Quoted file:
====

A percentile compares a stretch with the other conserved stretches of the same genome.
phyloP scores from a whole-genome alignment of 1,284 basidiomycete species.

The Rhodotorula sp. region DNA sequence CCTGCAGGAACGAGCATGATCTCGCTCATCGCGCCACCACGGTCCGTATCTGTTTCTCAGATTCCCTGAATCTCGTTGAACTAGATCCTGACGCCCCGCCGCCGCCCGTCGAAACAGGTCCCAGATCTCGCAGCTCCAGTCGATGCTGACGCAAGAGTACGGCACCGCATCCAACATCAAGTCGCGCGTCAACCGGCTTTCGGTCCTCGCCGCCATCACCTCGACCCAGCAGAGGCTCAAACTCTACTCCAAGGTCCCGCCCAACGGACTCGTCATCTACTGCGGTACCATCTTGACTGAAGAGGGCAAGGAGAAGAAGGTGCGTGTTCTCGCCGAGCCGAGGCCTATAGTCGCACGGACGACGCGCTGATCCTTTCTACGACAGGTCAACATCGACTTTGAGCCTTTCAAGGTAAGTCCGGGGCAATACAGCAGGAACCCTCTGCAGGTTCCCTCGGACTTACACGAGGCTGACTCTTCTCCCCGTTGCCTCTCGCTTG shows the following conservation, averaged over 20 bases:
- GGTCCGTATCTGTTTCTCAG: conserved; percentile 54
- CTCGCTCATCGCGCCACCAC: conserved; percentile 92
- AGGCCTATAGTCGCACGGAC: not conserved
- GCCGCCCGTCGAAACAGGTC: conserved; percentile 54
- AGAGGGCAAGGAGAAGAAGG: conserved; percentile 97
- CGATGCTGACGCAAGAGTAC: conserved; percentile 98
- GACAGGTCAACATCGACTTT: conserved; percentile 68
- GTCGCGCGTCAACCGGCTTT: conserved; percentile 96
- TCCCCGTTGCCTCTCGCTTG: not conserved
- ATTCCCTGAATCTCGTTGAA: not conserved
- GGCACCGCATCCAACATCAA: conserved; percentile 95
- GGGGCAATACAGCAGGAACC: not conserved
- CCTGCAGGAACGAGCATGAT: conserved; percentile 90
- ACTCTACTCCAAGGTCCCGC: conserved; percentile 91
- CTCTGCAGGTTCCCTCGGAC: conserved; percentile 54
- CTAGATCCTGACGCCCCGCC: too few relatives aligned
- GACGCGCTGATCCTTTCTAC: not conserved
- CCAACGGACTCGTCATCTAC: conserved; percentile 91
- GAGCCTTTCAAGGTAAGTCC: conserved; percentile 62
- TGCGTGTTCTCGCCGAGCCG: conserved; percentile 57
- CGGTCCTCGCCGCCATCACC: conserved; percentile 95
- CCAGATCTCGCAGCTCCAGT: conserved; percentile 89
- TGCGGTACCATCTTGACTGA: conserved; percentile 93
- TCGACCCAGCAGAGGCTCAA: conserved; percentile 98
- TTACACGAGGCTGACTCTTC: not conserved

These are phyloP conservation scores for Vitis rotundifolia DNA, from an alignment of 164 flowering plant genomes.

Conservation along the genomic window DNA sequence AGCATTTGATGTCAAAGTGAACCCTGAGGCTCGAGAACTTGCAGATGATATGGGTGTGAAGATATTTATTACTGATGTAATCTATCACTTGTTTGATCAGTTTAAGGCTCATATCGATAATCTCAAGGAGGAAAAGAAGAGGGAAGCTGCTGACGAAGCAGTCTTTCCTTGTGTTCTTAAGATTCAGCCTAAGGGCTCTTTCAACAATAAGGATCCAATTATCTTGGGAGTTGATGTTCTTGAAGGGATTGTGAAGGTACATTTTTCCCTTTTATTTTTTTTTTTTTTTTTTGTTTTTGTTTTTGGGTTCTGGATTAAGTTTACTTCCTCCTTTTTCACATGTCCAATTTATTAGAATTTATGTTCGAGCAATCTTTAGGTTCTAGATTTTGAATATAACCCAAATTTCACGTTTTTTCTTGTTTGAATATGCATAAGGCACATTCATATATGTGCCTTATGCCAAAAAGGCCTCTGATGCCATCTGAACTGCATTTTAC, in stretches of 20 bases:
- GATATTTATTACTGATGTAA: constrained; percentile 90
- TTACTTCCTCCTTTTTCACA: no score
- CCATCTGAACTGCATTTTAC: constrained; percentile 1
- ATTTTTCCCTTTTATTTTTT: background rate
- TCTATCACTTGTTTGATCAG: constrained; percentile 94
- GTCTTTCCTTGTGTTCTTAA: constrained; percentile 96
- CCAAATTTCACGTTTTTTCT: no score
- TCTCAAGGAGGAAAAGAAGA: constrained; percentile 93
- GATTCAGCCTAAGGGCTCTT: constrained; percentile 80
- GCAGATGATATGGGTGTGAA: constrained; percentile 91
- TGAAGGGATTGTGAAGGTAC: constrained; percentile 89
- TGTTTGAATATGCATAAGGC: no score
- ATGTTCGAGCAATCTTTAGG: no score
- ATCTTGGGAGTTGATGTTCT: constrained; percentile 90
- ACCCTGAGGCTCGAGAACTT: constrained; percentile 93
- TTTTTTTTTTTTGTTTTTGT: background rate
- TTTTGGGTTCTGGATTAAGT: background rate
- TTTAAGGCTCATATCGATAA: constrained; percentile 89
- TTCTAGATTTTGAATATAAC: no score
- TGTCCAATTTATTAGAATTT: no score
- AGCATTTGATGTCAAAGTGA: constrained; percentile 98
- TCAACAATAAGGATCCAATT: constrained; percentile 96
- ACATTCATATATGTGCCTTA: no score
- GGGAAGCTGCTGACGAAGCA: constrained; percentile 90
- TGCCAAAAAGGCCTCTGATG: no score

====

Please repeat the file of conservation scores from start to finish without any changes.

A percentile compares a stretch with the other conserved stretches of the same genome.
phyloP scores from a whole-genome alignment of 1,284 basidiomycete species.

The Rhodotorula sp. region DNA sequence CCTGCAGGAACGAGCATGATCTCGCTCATCGCGCCACCACGGTCCGTATCTGTTTCTCAGATTCCCTGAATCTCGTTGAACTAGATCCTGACGCCCCGCCGCCGCCCGTCGAAACAGGTCCCAGATCTCGCAGCTCCAGTCGATGCTGACGCAAGAGTACGGCACCGCATCCAACATCAAGTCGCGCGTCAACCGGCTTTCGGTCCTCGCCGCCATCACCTCGACCCAGCAGAGGCTCAAACTCTACTCCAAGGTCCCGCCCAACGGACTCGTCATCTACTGCGGTACCATCTTGACTGAAGAGGGCAAGGAGAAGAAGGTGCGTGTTCTCGCCGAGCCGAGGCCTATAGTCGCACGGACGACGCGCTGATCCTTTCTACGACAGGTCAACATCGACTTTGAGCCTTTCAAGGTAAGTCCGGGGCAATACAGCAGGAACCCTCTGCAGGTTCCCTCGGACTTACACGAGGCTGACTCTTCTCCCCGTTGCCTCTCGCTTG shows the following conservation, averaged over 20 bases:
- GGTCCGTATCTGTTTCTCAG: conserved; percentile 54
- CTCGCTCATCGCGCCACCAC: conserved; percentile 92
- AGGCCTATAGTCGCACGGAC: not conserved
- GCCGCCCGTCGAAACAGGTC: conserved; percentile 54
- AGAGGGCAAGGAGAAGAAGG: conserved; percentile 97
- CGATGCTGACGCAAGAGTAC: conserved; percentile 98
- GACAGGTCAACATCGACTTT: conserved; percentile 68
- GTCGCGCGTCAACCGGCTTT: conserved; percentile 96
- TCCCCGTTGCCTCTCGCTTG: not conserved
- ATTCCCTGAATCTCGTTGAA: not conserved
- GGCACCGCATCCAACATCAA: conserved; percentile 95
- GGGGCAATACAGCAGGAACC: not conserved
- CCTGCAGGAACGAGCATGAT: conserved; percentile 90
- ACTCTACTCCAAGGTCCCGC: conserved; percentile 91
- CTCTGCAGGTTCCCTCGGAC: conserved; percentile 54
- CTAGATCCTGACGCCCCGCC: too few relatives aligned
- GACGCGCTGATCCTTTCTAC: not conserved
- CCAACGGACTCGTCATCTAC: conserved; percentile 91
- GAGCCTTTCAAGGTAAGTCC: conserved; percentile 62
- TGCGTGTTCTCGCCGAGCCG: conserved; percentile 57
- CGGTCCTCGCCGCCATCACC: conserved; percentile 95
- CCAGATCTCGCAGCTCCAGT: conserved; percentile 89
- TGCGGTACCATCTTGACTGA: conserved; percentile 93
- TCGACCCAGCAGAGGCTCAA: conserved; percentile 98
- TTACACGAGGCTGACTCTTC: not conserved

These are phyloP conservation scores for Vitis rotundifolia DNA, from an alignment of 164 flowering plant genomes.

Conservation along the genomic window DNA sequence AGCATTTGATGTCAAAGTGAACCCTGAGGCTCGAGAACTTGCAGATGATATGGGTGTGAAGATATTTATTACTGATGTAATCTATCACTTGTTTGATCAGTTTAAGGCTCATATCGATAATCTCAAGGAGGAAAAGAAGAGGGAAGCTGCTGACGAAGCAGTCTTTCCTTGTGTTCTTAAGATTCAGCCTAAGGGCTCTTTCAACAATAAGGATCCAATTATCTTGGGAGTTGATGTTCTTGAAGGGATTGTGAAGGTACATTTTTCCCTTTTATTTTTTTTTTTTTTTTTTGTTTTTGTTTTTGGGTTCTGGATTAAGTTTACTTCCTCCTTTTTCACATGTCCAATTTATTAGAATTTATGTTCGAGCAATCTTTAGGTTCTAGATTTTGAATATAACCCAAATTTCACGTTTTTTCTTGTTTGAATATGCATAAGGCACATTCATATATGTGCCTTATGCCAAAAAGGCCTCTGATGCCATCTGAACTGCATTTTAC, in stretches of 20 bases:
- GATATTTATTACTGATGTAA: constrained; percentile 90
- TTACTTCCTCCTTTTTCACA: no score
- CCATCTGAACTGCATTTTAC: constrained; percentile 1
- ATTTTTCCCTTTTATTTTTT: background rate
- TCTATCACTTGTTTGATCAG: constrained; percentile 94
- GTCTTTCCTTGTGTTCTTAA: constrained; percentile 96
- CCAAATTTCACGTTTTTTCT: no score
- TCTCAAGGAGGAAAAGAAGA: constrained; percentile 93
- GATTCAGCCTAAGGGCTCTT: constrained; percentile 80
- GCAGATGATATGGGTGTGAA: constrained; percentile 91
- TGAAGGGATTGTGAAGGTAC: constrained; percentile 89
- TGTTTGAATATGCATAAGGC: no score
- ATGTTCGAGCAATCTTTAGG: no score
- ATCTTGGGAGTTGATGTTCT: constrained; percentile 90
- ACCCTGAGGCTCGAGAACTT: constrained; percentile 93
- TTTTTTTTTTTTGTTTTTGT: background rate
- TTTTGGGTTCTGGATTAAGT: background rate
- TTTAAGGCTCATATCGATAA: constrained; percentile 89
- TTCTAGATTTTGAATATAAC: no score
- TGTCCAATTTATTAGAATTT: no score
- AGCATTTGATGTCAAAGTGA: constrained; percentile 98
- TCAACAATAAGGATCCAATT: constrained; percentile 96
- ACATTCATATATGTGCCTTA: no score
- GGGAAGCTGCTGACGAAGCA: constrained; percentile 90
- TGCCAAAAAGGCCTCTGATG: no score